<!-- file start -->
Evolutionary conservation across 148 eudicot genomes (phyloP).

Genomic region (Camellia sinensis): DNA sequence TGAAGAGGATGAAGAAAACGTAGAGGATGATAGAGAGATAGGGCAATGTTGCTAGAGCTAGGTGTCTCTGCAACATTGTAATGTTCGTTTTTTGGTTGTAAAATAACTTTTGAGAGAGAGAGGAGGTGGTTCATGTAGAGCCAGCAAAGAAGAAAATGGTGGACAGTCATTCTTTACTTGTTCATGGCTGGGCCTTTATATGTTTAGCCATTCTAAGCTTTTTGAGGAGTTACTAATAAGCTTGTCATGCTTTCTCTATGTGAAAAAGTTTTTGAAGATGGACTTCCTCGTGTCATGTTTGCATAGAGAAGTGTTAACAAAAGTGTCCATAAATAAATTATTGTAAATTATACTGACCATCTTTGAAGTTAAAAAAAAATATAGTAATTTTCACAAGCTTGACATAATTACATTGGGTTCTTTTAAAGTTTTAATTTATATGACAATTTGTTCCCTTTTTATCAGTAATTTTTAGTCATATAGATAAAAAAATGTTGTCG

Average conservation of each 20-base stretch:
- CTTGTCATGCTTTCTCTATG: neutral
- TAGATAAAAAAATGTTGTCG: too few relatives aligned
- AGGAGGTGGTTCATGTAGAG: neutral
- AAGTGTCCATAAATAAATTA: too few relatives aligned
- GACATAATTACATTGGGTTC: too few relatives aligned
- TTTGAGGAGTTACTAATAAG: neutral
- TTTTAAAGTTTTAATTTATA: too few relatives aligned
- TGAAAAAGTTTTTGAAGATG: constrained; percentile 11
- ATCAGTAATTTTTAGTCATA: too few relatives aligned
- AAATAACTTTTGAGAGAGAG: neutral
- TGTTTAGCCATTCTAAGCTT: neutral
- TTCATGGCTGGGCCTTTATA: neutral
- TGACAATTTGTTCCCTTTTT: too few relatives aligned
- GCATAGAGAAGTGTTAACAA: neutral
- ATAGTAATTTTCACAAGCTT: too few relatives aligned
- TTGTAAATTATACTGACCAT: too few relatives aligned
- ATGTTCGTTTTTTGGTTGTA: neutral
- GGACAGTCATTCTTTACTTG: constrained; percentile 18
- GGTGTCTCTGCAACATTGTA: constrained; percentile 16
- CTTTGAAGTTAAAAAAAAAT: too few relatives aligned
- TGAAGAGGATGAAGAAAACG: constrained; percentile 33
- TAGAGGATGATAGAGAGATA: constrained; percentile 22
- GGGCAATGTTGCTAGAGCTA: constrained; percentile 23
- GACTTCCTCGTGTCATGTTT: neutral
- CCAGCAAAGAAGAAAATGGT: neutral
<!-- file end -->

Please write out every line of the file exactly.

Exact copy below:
Evolutionary conservation across 148 eudicot genomes (phyloP).

Genomic region (Camellia sinensis): DNA sequence TGAAGAGGATGAAGAAAACGTAGAGGATGATAGAGAGATAGGGCAATGTTGCTAGAGCTAGGTGTCTCTGCAACATTGTAATGTTCGTTTTTTGGTTGTAAAATAACTTTTGAGAGAGAGAGGAGGTGGTTCATGTAGAGCCAGCAAAGAAGAAAATGGTGGACAGTCATTCTTTACTTGTTCATGGCTGGGCCTTTATATGTTTAGCCATTCTAAGCTTTTTGAGGAGTTACTAATAAGCTTGTCATGCTTTCTCTATGTGAAAAAGTTTTTGAAGATGGACTTCCTCGTGTCATGTTTGCATAGAGAAGTGTTAACAAAAGTGTCCATAAATAAATTATTGTAAATTATACTGACCATCTTTGAAGTTAAAAAAAAATATAGTAATTTTCACAAGCTTGACATAATTACATTGGGTTCTTTTAAAGTTTTAATTTATATGACAATTTGTTCCCTTTTTATCAGTAATTTTTAGTCATATAGATAAAAAAATGTTGTCG

Average conservation of each 20-base stretch:
- CTTGTCATGCTTTCTCTATG: neutral
- TAGATAAAAAAATGTTGTCG: too few relatives aligned
- AGGAGGTGGTTCATGTAGAG: neutral
- AAGTGTCCATAAATAAATTA: too few relatives aligned
- GACATAATTACATTGGGTTC: too few relatives aligned
- TTTGAGGAGTTACTAATAAG: neutral
- TTTTAAAGTTTTAATTTATA: too few relatives aligned
- TGAAAAAGTTTTTGAAGATG: constrained; percentile 11
- ATCAGTAATTTTTAGTCATA: too few relatives aligned
- AAATAACTTTTGAGAGAGAG: neutral
- TGTTTAGCCATTCTAAGCTT: neutral
- TTCATGGCTGGGCCTTTATA: neutral
- TGACAATTTGTTCCCTTTTT: too few relatives aligned
- GCATAGAGAAGTGTTAACAA: neutral
- ATAGTAATTTTCACAAGCTT: too few relatives aligned
- TTGTAAATTATACTGACCAT: too few relatives aligned
- ATGTTCGTTTTTTGGTTGTA: neutral
- GGACAGTCATTCTTTACTTG: constrained; percentile 18
- GGTGTCTCTGCAACATTGTA: constrained; percentile 16
- CTTTGAAGTTAAAAAAAAAT: too few relatives aligned
- TGAAGAGGATGAAGAAAACG: constrained; percentile 33
- TAGAGGATGATAGAGAGATA: constrained; percentile 22
- GGGCAATGTTGCTAGAGCTA: constrained; percentile 23
- GACTTCCTCGTGTCATGTTT: neutral
- CCAGCAAAGAAGAAAATGGT: neutral